Yup, doctor, saw it all, lived it all, loved it all. That?s not the part of my life I want to get on with.
    On my last birthday I received a card from the lieutenant governor of my state wishing me a happy birthday and telling me that I can now ?enjoy a life filled with cherished memories.? That card infuriated me. I do not plan to spend the rest of my days looking backward. The pace at which I have lived thus far has left me without time to do the simple, ordinary things that give meaning to life.
    I never learned to fold a contour sheet.
    I never found out what ?rack-and-pinion steering? means.
    I never had the guts to eat a frankfurter off one of those umbrellaed Sabrett carts you see on the streets of New York City.
    I never made the best-seller list. Never found out if blondes do have more fun. Never had a visit from the Prize Patrol.
    I never slowed down long enough to read my Honda owner?s manual and learn how to set my cruise control or make a tilt adjustment to my steering wheel.
    I want to learn what all those symbols are on the toolbar of my word processor, figure out how to reset the clock on my VCR so that I can change the time when we go off daylight savings.
    I want to learn sign language, take piano lessons, produce a truly memorable tiramisu.
    I have yet to find out how to mend a broken heart, how to live at peace with myself, how to love uncritically.
    Yes, doctor, there is much I have yet to do, to witness, to taste, to share. I do not think actuarial tables, or my doctor, should fix the parameters of my life expectancy or usefulness. Only I can define old, or elderly, or used up as it applies to me.
    I will make the call.
    And, until then, I have a lot of living to do.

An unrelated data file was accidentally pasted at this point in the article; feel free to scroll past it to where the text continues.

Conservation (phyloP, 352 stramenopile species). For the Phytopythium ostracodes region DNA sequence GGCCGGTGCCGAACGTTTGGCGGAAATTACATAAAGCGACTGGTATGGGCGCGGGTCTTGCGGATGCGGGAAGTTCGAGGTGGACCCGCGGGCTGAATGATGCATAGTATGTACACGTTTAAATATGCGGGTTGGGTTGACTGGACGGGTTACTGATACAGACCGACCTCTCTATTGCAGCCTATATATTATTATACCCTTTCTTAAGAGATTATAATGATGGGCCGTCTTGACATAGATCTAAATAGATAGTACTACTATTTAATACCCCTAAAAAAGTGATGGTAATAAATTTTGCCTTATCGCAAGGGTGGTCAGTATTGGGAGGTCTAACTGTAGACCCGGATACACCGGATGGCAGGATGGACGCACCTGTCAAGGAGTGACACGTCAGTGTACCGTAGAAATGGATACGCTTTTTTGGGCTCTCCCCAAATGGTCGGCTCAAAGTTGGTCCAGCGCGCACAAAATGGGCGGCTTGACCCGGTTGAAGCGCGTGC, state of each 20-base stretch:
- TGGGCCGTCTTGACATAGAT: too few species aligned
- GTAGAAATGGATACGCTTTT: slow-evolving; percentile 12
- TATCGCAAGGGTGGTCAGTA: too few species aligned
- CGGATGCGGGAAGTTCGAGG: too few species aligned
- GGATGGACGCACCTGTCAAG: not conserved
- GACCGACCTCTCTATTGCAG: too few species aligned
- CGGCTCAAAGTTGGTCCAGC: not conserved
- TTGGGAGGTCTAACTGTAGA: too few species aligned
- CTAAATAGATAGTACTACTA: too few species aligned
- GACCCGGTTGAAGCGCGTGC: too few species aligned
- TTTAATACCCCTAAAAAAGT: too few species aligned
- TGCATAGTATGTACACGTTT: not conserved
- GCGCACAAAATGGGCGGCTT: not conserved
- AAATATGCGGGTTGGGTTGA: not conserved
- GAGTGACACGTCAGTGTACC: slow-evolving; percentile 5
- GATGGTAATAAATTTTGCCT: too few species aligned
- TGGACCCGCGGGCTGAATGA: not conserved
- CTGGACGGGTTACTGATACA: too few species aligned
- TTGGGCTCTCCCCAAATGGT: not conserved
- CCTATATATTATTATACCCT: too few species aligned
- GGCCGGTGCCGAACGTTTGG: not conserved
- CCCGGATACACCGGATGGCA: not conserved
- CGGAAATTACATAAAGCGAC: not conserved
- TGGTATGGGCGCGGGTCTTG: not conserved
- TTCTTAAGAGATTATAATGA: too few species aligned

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  3. ninaninanina

    ninaninanina Senior Member

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    ohhh I liked that as well......thanks for sharing the link :)
     
  4. pocwana

    pocwana MD/MBA candidate c/o 2008

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    add one more tally to the "i like it" category.
    thanks for the post.
    it's always nice to see different perspectives.
    though parts of the story make me wonder what i'm going to miss out on by devoting my life to medicine...
     
  5. Jalby

    Jalby I fight crime at day when Batman are sleeping.

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    I'll add one to the I didn't like it catagory. This person reminds me of people who get mad at other people at the drop of the hat. They were just trying to be nice.
     
  6. Street Philosopher

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    Some people think too much. Case in point, that woman who goes off making random associations by some simple comment by a doctor. Oh jeebus! How dare he think someone who is 60 might want to go on a cruise! What an insult!

    Get over it lady.